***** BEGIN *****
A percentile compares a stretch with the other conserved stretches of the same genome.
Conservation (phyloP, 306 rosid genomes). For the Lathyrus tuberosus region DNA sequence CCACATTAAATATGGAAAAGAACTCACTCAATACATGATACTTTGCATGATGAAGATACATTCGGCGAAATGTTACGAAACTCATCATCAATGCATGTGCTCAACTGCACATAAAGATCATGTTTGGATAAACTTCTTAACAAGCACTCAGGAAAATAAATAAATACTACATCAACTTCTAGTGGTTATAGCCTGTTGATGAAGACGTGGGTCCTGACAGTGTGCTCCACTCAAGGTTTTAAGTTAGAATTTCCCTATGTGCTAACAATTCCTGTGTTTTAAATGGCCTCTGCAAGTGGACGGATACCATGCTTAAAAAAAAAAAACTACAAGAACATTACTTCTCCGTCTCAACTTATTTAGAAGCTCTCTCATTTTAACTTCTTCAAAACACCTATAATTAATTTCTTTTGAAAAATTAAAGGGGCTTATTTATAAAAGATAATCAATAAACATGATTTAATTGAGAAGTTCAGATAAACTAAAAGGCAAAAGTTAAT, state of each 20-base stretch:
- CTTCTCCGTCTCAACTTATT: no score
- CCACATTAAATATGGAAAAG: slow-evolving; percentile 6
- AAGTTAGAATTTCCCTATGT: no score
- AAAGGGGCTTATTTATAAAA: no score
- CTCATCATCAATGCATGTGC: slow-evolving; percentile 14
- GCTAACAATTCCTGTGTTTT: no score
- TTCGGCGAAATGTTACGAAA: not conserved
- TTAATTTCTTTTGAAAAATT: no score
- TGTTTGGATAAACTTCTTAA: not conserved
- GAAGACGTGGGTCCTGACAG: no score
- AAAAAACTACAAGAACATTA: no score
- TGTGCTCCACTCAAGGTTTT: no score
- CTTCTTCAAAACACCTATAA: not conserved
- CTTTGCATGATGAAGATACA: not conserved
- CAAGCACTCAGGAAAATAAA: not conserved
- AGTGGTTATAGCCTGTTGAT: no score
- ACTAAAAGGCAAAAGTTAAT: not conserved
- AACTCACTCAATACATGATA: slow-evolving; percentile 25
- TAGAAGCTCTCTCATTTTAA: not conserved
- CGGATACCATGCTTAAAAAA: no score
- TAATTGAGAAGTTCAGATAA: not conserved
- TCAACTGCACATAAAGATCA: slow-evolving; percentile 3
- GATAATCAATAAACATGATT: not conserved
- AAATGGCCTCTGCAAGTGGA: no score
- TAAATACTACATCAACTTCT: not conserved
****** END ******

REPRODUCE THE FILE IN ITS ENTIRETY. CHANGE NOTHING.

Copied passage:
A percentile compares a stretch with the other conserved stretches of the same genome.
Conservation (phyloP, 306 rosid genomes). For the Lathyrus tuberosus region DNA sequence CCACATTAAATATGGAAAAGAACTCACTCAATACATGATACTTTGCATGATGAAGATACATTCGGCGAAATGTTACGAAACTCATCATCAATGCATGTGCTCAACTGCACATAAAGATCATGTTTGGATAAACTTCTTAACAAGCACTCAGGAAAATAAATAAATACTACATCAACTTCTAGTGGTTATAGCCTGTTGATGAAGACGTGGGTCCTGACAGTGTGCTCCACTCAAGGTTTTAAGTTAGAATTTCCCTATGTGCTAACAATTCCTGTGTTTTAAATGGCCTCTGCAAGTGGACGGATACCATGCTTAAAAAAAAAAAACTACAAGAACATTACTTCTCCGTCTCAACTTATTTAGAAGCTCTCTCATTTTAACTTCTTCAAAACACCTATAATTAATTTCTTTTGAAAAATTAAAGGGGCTTATTTATAAAAGATAATCAATAAACATGATTTAATTGAGAAGTTCAGATAAACTAAAAGGCAAAAGTTAAT, state of each 20-base stretch:
- CTTCTCCGTCTCAACTTATT: no score
- CCACATTAAATATGGAAAAG: slow-evolving; percentile 6
- AAGTTAGAATTTCCCTATGT: no score
- AAAGGGGCTTATTTATAAAA: no score
- CTCATCATCAATGCATGTGC: slow-evolving; percentile 14
- GCTAACAATTCCTGTGTTTT: no score
- TTCGGCGAAATGTTACGAAA: not conserved
- TTAATTTCTTTTGAAAAATT: no score
- TGTTTGGATAAACTTCTTAA: not conserved
- GAAGACGTGGGTCCTGACAG: no score
- AAAAAACTACAAGAACATTA: no score
- TGTGCTCCACTCAAGGTTTT: no score
- CTTCTTCAAAACACCTATAA: not conserved
- CTTTGCATGATGAAGATACA: not conserved
- CAAGCACTCAGGAAAATAAA: not conserved
- AGTGGTTATAGCCTGTTGAT: no score
- ACTAAAAGGCAAAAGTTAAT: not conserved
- AACTCACTCAATACATGATA: slow-evolving; percentile 25
- TAGAAGCTCTCTCATTTTAA: not conserved
- CGGATACCATGCTTAAAAAA: no score
- TAATTGAGAAGTTCAGATAA: not conserved
- TCAACTGCACATAAAGATCA: slow-evolving; percentile 3
- GATAATCAATAAACATGATT: not conserved
- AAATGGCCTCTGCAAGTGGA: no score
- TAAATACTACATCAACTTCT: not conserved